iReview: MIDDLE-EARTH: SHADOW OF MORDOR – Like Assassin’s Creed But Different

This would be the definition of a late review, but that’s only because I review ‘em as I play ‘em.

Middle-Earth: Shadow of Mordor

Publisher: Warner Bros. Interactive Entertainment
Developer: Monolith Productions
Platform: Xbox One, PS4, PC
Reviewed On: Xbox One

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When you first start playing Middle-Earth: Shadow of Mordor and takeoff traversing the world, climbing up towers or cliff faces, you might consider you’re actually playing an Assassin’s Creed title. Or when you discover an enemy group and initiate the gruesome dance of death, you might even think you’re playing a medieval Batman title, by Rocksteady. But you’re actually not, however alike they may look or feel.

Monolith Productions has taken these two great franchises, and lifted the foundation mechanics from both, and used them as the two pillars for their game: Middle-Earth: Shadow of Mordor. It’s a good thing too, because when you strip those away, what’s left is a dull revenge story.

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Shadow of Mordor takes place between the events of The Hobbit and The Lord of the Rings. We play Tallion, who is a ranger that dies at the outset of the story. A great start for any game. Tallion watches as his whole family gets murdered by the Black Hand of Sauron. We are then introduced to Celebrimbor, an Elf Lord who also died by the hands of Sauron, only he was cursed to remain undead. Celebrimbor’s spirit merges with Tallion’s body allowing him to remain alive but dead or dead but alive? Together they try to avenge the death of their loved ones.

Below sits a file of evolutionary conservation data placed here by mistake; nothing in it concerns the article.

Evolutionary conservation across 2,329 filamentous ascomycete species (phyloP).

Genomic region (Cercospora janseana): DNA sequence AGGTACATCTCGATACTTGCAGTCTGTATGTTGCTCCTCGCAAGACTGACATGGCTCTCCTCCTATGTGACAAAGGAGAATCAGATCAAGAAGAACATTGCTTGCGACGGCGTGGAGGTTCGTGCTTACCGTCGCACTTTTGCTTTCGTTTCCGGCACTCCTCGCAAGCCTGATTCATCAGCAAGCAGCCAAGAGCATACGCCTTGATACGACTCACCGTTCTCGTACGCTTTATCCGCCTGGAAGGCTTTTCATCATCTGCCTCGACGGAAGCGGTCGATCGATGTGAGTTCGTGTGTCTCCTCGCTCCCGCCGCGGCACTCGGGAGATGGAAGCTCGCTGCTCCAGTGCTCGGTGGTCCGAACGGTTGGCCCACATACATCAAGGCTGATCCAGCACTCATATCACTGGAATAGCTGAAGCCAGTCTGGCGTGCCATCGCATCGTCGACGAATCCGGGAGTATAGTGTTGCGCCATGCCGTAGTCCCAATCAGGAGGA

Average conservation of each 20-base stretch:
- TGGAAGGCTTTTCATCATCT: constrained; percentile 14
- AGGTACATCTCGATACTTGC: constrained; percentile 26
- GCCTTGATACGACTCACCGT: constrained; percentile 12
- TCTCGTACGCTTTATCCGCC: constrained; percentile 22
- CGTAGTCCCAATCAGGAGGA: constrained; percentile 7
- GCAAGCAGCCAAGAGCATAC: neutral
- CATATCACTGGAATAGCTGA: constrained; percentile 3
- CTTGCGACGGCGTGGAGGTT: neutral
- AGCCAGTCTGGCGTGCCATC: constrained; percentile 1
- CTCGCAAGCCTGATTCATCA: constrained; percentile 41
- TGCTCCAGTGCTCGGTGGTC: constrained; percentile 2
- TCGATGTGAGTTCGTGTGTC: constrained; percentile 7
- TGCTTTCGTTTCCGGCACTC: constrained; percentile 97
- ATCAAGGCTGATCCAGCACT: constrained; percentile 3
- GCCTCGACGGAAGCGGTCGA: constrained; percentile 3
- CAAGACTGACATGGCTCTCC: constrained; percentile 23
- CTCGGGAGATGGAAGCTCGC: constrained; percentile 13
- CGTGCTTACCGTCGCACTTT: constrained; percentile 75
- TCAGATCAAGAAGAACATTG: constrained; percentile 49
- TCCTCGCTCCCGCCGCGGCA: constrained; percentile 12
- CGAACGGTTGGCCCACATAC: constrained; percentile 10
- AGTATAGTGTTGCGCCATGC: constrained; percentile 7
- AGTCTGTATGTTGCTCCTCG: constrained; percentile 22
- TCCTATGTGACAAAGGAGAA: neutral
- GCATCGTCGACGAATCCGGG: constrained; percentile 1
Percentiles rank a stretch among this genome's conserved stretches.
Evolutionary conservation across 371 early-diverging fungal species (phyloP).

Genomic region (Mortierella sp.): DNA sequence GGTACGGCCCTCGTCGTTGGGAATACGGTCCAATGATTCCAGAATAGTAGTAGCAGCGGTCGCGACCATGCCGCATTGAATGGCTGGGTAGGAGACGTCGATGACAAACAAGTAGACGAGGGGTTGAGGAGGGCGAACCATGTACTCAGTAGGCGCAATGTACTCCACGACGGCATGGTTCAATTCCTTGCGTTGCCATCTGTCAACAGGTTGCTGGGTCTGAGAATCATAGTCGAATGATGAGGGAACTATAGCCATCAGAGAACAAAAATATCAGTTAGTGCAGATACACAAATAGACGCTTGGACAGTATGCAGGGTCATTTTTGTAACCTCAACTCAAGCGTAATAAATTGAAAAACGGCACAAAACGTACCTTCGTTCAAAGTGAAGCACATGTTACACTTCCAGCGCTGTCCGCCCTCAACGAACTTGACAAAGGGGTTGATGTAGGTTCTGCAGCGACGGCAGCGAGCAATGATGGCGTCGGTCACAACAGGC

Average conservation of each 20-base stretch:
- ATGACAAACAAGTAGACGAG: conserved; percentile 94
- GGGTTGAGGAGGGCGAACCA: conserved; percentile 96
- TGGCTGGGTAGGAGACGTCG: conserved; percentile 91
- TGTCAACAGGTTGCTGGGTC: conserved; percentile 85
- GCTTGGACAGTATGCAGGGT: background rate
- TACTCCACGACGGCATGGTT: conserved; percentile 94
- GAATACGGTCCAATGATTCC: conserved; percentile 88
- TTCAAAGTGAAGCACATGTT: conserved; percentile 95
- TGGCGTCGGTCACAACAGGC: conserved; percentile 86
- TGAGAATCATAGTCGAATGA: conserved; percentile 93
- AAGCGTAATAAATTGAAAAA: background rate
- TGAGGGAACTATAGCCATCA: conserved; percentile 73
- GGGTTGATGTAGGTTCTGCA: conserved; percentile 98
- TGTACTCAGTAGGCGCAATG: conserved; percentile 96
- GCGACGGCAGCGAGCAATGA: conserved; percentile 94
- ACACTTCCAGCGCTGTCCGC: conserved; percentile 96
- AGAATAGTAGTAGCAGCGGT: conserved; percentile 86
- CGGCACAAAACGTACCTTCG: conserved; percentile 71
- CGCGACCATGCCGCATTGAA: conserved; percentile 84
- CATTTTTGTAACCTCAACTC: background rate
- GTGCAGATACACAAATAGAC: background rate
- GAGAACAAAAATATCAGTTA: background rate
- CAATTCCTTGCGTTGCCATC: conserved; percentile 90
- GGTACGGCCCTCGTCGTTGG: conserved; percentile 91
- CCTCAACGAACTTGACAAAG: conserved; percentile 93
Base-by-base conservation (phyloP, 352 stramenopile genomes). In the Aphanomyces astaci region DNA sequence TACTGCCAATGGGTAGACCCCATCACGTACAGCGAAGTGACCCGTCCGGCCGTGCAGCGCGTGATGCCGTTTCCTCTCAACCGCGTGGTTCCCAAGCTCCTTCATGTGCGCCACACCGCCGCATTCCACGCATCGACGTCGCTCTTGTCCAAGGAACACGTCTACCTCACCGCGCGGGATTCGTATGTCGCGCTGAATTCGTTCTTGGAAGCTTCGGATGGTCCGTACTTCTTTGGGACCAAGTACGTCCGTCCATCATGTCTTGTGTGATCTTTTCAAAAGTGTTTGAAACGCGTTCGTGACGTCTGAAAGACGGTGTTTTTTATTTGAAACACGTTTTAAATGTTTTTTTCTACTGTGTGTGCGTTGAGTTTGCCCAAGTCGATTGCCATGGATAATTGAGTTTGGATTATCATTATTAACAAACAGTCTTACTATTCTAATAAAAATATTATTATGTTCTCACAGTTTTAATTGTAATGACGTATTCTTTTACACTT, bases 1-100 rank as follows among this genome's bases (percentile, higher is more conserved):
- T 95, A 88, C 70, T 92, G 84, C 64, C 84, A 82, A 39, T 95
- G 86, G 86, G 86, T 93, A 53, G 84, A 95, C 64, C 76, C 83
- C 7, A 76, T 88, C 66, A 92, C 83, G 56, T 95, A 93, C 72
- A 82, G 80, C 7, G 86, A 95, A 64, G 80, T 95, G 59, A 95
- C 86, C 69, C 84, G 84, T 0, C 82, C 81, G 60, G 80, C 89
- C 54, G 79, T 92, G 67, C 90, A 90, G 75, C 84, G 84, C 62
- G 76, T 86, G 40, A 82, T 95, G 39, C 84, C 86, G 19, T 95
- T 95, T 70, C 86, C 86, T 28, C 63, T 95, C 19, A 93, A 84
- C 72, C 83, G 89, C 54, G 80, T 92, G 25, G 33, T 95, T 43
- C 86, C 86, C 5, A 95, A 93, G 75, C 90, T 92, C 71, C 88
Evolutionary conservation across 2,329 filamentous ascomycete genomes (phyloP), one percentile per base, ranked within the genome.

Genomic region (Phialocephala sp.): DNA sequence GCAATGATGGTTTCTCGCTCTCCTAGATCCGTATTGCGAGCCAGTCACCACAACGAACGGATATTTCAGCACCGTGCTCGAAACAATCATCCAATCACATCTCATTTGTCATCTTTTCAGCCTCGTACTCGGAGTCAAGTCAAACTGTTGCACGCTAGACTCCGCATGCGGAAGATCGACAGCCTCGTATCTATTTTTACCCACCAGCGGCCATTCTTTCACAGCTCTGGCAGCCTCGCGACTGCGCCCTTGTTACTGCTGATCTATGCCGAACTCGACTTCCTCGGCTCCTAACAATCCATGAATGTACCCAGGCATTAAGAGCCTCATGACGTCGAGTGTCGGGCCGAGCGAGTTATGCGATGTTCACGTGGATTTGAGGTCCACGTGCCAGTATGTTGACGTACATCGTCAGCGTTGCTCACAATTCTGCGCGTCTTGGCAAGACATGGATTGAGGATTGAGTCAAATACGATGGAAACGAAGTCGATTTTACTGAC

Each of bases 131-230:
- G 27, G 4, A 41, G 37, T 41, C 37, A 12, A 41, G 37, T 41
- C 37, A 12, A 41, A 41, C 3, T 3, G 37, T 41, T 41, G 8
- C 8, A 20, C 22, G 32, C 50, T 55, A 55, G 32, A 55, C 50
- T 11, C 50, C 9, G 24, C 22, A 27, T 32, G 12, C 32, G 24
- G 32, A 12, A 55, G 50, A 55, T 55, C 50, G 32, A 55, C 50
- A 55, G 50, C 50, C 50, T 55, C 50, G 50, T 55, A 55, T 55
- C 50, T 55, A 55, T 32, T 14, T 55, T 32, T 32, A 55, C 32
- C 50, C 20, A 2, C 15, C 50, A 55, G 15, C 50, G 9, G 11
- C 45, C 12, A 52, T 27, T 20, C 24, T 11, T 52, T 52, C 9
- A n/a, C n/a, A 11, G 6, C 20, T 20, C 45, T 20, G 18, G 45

What follows is a fairly lengthy campaign that see’s Tallion meet and help other locals and leaders fight the ever-increasing shadow of the Dark Lord, and his army of Orcs. Some small bands are just trying to save their captured friends and family, some bigger missions involve infiltrating Orc strongholds and eliminating key enemies.

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It’s obvious that a lot of research into the world of Middle Earth was done, as the two maps are very believable. The character designs from Tallion to the humans, the Elf Lords, and Orcs are all fully realized, are unique, and fit right in. The garrisons and strong holds, enemy camps, and even the wild animals and goblins all play a part. There are a couple key enemy camps throughout the two large maps, that are usually commanded by a Warchief, and then there are the smaller camps run by Orc Captains. Littered around the world are small bands of orcs who are controlling the human slaves. These three tiers of enemies can make stealth a little bit tricky if it’s a mission requirement, but otherwise, they don’t really care too much about your presence if you’re just running through the area. They feign interest for a bit, and chase you, but give up quite quickly.